The “soft” censorship model that the left seems to be accepting is not to forbid you to speak, but to shame and/or threaten anyone who listens.I can imagine a near future where irritating the “wrong person” could lead to an RSS feed/browser history being publicized, and suddenly being fired from a job for reading Henry Dampier in non-working hours.
Mark Minter says
Twitter is a business, and a public company. In end it will do what its stockholder believe is necessary for earnings. Supposedly its usage had been declining and I have seen tweets from my favorite shitposters that concur that “everybody” is leaving twitter. I have heard statements that the ideal twitter user is female because she spends more average time on the service and overall has more say over the disposable income spent. And it is obvious that “she” is to the left, if not the very left of the spectrum, and also more prone to desire censorship and muzzling of any views contradictory of her positions.
I have long thought there was opportunity is forging parallel “clones” of private internet stuff specifically intended for alt-right and manosphere uses that provided the anonymity and lack of authoritarian control that many users in the sphere might like as well as sweep the money made by the big boys from advertising and payment services into services ran by us.
Anahita is an open source facebook like platform that I did some research on. I was going to implement it but I took the simpler more known to me path of implementing Joomla for a blog site I created last year. I was becoming disillusioned with the manosphere and didn’t feel like administering and paying for a facebook style site. I thought it could be sort of a “blogging social network”. The three main features were posting, creating notes which are equivalent to tweets, and some like photo albums. There are users and groups. A user can join a group. And users can follow other users. There are associated permissions on anything a user may create such as viewed by public, registered users, group members, or followers.
You can see the software implemented at
In the menu the option “Tribes” will allow you to see the “groups” funtion by selecting “featured groups”. There is a tribe called “Atrium”. If you select that you can see the typical look. It is mostly users on the project posting “notes” an equivalent to a tweet. Each user has a profile with some avatar or photo. It is a clean interface and it can be customized by the implementation.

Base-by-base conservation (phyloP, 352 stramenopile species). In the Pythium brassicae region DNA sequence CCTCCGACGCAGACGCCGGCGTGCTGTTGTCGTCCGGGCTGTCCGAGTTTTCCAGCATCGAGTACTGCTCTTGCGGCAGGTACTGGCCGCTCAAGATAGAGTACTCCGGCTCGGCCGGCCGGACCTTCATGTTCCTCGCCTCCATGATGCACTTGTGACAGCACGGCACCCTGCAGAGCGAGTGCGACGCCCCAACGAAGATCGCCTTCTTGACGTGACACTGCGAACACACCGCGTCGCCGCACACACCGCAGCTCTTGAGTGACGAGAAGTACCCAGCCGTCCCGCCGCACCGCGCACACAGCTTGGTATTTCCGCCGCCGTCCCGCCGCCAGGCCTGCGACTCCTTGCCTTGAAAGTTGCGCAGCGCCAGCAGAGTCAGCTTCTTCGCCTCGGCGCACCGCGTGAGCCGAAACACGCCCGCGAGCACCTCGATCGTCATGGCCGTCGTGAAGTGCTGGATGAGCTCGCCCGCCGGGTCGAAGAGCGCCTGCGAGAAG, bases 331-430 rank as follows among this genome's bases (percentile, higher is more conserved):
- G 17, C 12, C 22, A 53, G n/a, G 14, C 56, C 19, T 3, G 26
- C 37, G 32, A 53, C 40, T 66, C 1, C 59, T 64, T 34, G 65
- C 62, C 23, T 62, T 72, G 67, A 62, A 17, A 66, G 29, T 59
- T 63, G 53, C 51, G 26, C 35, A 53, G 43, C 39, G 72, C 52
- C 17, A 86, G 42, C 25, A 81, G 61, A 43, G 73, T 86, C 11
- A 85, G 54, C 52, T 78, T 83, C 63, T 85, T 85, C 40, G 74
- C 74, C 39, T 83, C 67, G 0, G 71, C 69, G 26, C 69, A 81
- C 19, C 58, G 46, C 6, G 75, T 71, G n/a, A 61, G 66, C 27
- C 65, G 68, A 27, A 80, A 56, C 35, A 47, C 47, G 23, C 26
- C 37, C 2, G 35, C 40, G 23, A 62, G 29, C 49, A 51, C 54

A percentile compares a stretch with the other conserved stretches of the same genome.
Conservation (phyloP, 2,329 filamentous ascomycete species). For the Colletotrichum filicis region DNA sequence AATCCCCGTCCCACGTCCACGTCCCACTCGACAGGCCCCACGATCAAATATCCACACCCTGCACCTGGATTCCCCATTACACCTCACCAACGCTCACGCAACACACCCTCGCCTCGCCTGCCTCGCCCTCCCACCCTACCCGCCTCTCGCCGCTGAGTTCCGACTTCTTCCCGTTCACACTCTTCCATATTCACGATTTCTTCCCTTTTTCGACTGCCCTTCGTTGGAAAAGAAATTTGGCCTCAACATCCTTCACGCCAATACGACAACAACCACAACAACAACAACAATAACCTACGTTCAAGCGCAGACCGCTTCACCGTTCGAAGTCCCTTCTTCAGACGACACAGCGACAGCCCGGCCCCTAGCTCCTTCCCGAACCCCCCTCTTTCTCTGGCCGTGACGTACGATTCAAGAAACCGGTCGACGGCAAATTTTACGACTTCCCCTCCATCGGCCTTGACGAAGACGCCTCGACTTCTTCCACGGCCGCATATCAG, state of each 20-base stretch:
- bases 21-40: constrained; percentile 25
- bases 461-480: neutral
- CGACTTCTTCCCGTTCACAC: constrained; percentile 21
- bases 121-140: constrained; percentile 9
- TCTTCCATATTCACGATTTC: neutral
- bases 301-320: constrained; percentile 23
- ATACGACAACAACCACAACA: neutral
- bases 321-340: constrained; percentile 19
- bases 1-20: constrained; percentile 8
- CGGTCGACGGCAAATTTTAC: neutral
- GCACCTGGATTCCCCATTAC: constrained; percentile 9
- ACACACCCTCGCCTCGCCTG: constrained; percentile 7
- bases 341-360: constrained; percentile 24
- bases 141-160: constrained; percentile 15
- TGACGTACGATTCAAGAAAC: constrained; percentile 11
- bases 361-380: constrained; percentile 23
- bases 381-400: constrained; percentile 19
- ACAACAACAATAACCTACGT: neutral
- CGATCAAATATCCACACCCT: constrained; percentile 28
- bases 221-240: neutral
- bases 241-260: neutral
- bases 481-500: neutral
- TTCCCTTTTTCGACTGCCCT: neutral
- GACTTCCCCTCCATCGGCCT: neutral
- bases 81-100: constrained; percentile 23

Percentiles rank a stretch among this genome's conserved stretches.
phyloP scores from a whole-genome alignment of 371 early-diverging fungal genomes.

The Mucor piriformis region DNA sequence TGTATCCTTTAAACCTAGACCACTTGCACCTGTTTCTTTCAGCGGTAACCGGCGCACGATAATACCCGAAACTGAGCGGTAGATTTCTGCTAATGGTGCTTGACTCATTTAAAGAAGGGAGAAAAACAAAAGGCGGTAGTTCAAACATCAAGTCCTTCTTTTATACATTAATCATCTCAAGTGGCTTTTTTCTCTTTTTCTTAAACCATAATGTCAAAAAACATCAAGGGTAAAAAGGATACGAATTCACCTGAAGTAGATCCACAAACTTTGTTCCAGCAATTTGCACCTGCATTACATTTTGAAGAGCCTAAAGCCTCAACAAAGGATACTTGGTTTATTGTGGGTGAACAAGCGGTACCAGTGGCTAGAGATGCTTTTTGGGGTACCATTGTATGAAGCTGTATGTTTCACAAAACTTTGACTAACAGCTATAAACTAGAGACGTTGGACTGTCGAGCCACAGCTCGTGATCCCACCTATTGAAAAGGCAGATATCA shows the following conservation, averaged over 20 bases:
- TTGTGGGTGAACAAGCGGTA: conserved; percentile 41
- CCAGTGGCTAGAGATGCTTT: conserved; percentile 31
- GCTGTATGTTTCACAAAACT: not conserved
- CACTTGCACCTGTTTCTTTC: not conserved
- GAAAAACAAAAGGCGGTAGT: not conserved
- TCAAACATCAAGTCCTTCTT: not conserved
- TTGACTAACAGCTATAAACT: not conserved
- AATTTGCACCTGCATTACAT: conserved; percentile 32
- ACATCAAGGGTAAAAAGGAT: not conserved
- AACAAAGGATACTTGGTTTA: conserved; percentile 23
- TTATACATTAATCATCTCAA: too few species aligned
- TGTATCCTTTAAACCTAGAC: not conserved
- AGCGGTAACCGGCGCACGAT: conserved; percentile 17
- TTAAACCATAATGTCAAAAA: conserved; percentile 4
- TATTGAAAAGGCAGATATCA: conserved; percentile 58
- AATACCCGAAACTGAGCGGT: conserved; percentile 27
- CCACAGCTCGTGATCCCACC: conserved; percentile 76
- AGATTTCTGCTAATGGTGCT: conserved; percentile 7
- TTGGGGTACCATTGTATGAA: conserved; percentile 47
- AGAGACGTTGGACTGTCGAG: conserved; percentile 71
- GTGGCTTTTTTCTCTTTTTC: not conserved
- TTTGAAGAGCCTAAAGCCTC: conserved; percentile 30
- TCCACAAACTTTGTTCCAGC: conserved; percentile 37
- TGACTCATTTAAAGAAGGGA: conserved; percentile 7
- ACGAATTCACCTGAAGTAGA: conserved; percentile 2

If you choose the main page menu option of “Blog” than you can see the “stories” function and how blog entries would look.
There are also several clone-copies of twitter available in open source. Here is a version of one that is implemented.
I didn’t create an account on the thing to drive it. So I can’t see what it does and how it looks. The point is that the stuff to create parallel things exists.
The question is “Is there a will to do so?”
Would the new ruling regime of NRx deem it important to work together to create a function tech ecosystem that is in parallel with what already exists and has shown to be somewhat hostile to the alt-right?
To me it is just a matter of doing it and putting our commitment to it. I could have working sites for both of those functions in a matter of days on Rackspace because I already have accounts there and have a running ubuntu with SSH access. It would take much to get a re-branding agreement with a VPN group that allows us to have our own front page for a commercial VPN site or even to create our own. We could create our own adsense. There already is a parallel publisher. I am sure once it started other people might think of other parallel thing like stores, whatever.
So what do you say Henry? What more do we need other than CJohnson getting banned for trivial shit to read the writing on the wall?
There are people working on similar projects (raptros in particular with chatless). You should hit him up on Twitter. Don’t think it’s on the same technology but he’s working in the same problem space.
It would be good to get an alt-internet ready to go, because censorship is liable to screw up a lot of the existing platforms like Twitter and Facebook at least from a business perspective for them. So far, though, people are more moving to private communication channels than public ones.
I would also say that men are an under-rated advertising audience. Men make big purchases like cars and certain home goods.